Teams competing in the Solar Decathlon Design Challenge developed creative solutions for real-world issues in the building industry. From originally more than 80 entries, 48 teams were selected as finalists in 6 divisions to attend the Solar Decathlon Design Challenge Weekend, where they presented their designs to a panel of industry expert jurors, compared their projects to those of other teams, learned from presentations by thought leaders and collegiate peers, and engaged with a variety of organizations about energy careers. Virginia Tech competed in two divisions, with the residential design project TreeHAUS in the Attached Housing Division and the commercial project ECO-graphi0 in the Office Building Division.

The TreeHAUS team’s student lead was Zach Gould, a doctoral student in Environmental Design and Planning (EDP) and a BioBuild Fellow in VT’s IGEP programs. The team’s backgrounds spread across a variety of majors and minors ranging from programs in Architecture, Building Construction, Civil Engineering, Computer Science, Construction Engineering Management, Electrical Engineering, Landscape Architecture, Interior Design, Mechanical Engineering to Real Estate. The architecture team within TreeHAUS was led by M.Arch. student, Jackson Reed.

The teams were guided by faculty advisors Georg Reichard (MLSoC), an Associate Professor in Building Construction, who has led several successful DOE student competition teams in the past, and Deidre Regan (A+D), a Visiting Instructor in Architecture, for whom this was the first involvement in this competition.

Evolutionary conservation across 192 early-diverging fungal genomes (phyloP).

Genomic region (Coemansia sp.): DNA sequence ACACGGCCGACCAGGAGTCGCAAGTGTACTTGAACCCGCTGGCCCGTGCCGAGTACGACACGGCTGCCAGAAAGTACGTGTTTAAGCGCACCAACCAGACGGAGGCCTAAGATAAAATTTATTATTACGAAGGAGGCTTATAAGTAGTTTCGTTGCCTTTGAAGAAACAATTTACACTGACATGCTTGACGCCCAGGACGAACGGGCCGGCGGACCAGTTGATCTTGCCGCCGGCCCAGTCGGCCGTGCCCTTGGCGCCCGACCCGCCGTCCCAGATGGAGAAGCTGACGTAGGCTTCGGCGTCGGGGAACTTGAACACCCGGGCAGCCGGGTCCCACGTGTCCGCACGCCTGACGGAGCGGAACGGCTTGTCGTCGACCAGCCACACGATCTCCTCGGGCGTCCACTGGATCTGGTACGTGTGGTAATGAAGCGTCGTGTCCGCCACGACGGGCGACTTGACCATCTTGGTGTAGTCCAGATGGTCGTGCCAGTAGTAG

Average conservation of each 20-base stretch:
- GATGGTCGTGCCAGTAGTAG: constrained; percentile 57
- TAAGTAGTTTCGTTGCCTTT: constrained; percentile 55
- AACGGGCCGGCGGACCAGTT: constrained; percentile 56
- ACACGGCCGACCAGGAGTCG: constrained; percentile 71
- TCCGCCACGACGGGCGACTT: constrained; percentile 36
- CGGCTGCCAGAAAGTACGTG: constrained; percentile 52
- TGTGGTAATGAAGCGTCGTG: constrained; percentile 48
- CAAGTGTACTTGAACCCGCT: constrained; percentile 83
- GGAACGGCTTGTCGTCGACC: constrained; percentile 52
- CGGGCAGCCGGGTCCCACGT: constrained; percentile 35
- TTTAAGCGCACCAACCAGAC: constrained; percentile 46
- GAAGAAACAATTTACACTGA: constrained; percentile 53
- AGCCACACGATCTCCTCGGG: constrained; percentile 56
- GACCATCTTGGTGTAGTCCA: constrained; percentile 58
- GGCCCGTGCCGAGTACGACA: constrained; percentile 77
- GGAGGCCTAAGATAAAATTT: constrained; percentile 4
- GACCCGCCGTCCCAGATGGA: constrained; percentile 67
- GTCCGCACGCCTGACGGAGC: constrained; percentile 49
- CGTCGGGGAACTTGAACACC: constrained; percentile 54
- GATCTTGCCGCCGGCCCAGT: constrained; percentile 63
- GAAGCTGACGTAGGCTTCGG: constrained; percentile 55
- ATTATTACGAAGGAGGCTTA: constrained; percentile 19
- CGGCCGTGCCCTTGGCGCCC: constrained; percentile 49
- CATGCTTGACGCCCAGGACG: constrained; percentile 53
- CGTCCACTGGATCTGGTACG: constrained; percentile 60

TreeHAUS convinced the jury with a vision at the intersection of ecology and technology. They leveraged ecological psychology, the influence of the environment on human behavior, along with digital tools to help our species live more lightly on this earth. TreeHAUS is a net-positive, regenerative attached housing project inspired by the way trees collect and distribute resources in the forest. The goal of the project is to strengthen the surrounding environment and Blacksburg municipality by imagining the house as a cooperative constituent of its contextual ecology. TreeHAUS will harness energy from the sun, harvest water from the rain, and cycle resources and information throughout its community in the same way that plants and trees do in nature. The development is an affordable graduate student housing complex proposed as part of a Live/Work/Learn village at the Virginia Tech Corporate Research Center (VTCRC).

Over the competition weekend at the National Renewable Energy Lab (NREL), the TreeHAUS project quickly emerged as a top competitor and became a central talking point of the competition. In the end, TreeHAUS won not only the Attached Housing division contest itself, but also took home the Grand Prize across all division winners.